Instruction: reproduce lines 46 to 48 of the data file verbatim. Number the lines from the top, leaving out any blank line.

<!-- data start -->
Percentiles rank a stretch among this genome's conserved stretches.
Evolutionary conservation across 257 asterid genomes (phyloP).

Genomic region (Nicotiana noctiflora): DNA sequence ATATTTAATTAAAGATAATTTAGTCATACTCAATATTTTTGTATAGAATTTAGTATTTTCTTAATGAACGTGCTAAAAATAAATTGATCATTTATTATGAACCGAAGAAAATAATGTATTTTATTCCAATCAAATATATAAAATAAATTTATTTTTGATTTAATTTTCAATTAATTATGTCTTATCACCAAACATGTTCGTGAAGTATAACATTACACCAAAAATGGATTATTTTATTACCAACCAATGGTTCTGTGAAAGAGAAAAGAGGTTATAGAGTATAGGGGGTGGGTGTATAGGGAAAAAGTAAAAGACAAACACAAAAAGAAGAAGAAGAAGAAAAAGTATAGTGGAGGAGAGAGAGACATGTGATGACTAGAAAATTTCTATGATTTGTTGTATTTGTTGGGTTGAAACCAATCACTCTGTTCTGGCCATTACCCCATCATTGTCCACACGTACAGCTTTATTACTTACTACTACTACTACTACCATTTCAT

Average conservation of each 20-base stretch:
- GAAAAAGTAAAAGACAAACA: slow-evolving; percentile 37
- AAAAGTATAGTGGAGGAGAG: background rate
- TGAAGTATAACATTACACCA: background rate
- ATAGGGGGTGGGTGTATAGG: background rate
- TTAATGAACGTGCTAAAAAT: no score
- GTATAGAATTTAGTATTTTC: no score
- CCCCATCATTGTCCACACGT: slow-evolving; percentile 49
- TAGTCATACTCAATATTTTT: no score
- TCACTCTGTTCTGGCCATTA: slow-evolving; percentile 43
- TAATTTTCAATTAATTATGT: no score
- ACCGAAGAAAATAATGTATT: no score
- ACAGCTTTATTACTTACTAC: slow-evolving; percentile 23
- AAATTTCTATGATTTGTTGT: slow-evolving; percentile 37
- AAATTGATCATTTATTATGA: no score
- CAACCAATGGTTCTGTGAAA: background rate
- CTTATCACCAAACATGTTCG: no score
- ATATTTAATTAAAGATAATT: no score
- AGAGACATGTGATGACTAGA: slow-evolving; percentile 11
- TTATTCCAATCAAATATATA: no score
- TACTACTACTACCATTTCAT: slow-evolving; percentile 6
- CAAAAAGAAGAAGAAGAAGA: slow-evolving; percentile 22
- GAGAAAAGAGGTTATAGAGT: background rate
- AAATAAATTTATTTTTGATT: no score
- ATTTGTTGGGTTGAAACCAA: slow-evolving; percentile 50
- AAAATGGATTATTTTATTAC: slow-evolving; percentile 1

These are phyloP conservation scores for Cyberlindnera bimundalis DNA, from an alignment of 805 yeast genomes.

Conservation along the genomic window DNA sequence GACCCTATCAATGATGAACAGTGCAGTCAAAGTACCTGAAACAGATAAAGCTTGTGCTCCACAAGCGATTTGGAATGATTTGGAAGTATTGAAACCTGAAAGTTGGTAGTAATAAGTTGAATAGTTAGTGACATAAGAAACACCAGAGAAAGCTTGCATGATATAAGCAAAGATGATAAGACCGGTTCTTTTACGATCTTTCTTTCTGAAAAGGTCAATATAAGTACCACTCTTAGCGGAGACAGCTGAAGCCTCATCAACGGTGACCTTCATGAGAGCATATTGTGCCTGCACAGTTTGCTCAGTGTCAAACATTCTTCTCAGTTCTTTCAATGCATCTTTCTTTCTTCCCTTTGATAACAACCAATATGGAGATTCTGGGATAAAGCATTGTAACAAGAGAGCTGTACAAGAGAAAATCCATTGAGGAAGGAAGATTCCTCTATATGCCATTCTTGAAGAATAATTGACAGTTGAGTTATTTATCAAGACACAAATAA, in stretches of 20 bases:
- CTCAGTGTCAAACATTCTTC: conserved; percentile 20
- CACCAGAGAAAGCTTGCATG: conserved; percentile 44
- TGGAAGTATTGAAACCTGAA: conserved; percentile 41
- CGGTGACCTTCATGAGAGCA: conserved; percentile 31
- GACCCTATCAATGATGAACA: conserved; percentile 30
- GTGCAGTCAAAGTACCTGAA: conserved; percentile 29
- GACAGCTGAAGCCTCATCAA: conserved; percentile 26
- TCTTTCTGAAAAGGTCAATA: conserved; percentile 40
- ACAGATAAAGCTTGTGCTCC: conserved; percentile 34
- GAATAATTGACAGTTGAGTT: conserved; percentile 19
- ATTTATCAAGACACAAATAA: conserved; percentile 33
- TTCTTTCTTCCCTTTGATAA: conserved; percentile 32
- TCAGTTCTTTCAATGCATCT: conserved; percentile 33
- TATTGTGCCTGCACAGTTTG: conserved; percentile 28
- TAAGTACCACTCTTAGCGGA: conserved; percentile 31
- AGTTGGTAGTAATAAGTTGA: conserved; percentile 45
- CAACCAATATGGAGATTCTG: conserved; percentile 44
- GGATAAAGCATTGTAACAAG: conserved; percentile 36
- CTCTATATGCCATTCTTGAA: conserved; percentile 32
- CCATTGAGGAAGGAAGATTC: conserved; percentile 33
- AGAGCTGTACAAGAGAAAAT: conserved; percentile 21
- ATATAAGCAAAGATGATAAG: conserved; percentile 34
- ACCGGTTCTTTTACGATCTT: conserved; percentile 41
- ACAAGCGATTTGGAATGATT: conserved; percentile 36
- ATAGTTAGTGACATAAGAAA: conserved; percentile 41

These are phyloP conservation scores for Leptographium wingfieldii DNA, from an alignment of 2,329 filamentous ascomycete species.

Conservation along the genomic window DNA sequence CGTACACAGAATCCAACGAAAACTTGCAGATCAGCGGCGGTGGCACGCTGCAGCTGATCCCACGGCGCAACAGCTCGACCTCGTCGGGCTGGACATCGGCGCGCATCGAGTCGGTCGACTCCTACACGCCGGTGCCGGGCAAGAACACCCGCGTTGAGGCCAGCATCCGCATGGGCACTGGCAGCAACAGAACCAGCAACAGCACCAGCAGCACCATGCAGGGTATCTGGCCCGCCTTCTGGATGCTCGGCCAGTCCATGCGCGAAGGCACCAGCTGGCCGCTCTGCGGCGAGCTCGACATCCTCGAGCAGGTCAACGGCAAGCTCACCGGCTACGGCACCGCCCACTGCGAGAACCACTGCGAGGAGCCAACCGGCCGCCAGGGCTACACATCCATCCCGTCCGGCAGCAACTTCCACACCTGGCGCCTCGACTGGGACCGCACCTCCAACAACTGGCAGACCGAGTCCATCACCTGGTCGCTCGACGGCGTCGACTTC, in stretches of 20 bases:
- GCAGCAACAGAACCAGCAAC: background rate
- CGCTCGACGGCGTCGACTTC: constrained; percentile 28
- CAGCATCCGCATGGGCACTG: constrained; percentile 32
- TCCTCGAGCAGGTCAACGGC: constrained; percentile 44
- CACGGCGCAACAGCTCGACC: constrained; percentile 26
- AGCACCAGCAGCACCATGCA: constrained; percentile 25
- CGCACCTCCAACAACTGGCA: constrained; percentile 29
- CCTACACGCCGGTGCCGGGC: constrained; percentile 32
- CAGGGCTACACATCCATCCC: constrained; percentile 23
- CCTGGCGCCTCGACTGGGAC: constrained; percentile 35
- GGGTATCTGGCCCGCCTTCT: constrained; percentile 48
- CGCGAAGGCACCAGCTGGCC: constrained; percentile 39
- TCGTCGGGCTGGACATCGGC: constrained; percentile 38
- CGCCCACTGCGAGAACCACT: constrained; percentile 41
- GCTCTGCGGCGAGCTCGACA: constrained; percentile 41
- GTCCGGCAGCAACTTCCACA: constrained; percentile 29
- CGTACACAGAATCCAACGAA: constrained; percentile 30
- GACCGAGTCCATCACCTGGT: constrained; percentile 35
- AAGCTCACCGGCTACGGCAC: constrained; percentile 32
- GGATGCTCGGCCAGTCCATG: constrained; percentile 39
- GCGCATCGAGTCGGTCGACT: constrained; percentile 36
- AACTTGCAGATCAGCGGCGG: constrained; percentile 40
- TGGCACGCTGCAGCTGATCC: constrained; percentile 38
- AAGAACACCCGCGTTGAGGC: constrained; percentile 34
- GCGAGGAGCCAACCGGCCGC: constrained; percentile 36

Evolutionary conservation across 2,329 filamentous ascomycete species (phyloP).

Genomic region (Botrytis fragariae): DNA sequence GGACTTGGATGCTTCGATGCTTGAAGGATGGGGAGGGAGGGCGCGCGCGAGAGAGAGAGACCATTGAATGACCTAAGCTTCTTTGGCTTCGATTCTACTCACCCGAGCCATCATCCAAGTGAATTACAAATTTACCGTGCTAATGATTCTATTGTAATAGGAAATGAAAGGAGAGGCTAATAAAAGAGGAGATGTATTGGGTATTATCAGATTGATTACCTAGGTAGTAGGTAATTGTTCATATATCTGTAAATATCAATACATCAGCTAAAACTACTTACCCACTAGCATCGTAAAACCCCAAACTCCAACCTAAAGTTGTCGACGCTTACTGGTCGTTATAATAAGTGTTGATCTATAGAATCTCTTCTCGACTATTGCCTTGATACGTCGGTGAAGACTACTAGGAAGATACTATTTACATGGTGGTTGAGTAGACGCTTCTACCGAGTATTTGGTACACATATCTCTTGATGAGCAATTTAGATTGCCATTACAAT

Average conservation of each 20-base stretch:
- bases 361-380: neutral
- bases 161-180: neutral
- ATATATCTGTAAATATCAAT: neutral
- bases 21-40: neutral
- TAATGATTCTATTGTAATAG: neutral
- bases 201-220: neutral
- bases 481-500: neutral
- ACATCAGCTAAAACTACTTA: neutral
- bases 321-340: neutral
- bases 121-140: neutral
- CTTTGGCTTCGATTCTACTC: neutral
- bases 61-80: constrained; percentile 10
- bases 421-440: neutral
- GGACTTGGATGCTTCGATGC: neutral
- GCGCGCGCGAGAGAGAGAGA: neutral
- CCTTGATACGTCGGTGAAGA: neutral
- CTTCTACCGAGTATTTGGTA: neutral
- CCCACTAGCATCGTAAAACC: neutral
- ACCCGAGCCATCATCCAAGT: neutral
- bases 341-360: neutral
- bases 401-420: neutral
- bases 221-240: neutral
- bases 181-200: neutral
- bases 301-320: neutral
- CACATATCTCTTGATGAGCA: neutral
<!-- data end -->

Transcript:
- TAAGTACCACTCTTAGCGGA: conserved; percentile 31
- AGTTGGTAGTAATAAGTTGA: conserved; percentile 45
- CAACCAATATGGAGATTCTG: conserved; percentile 44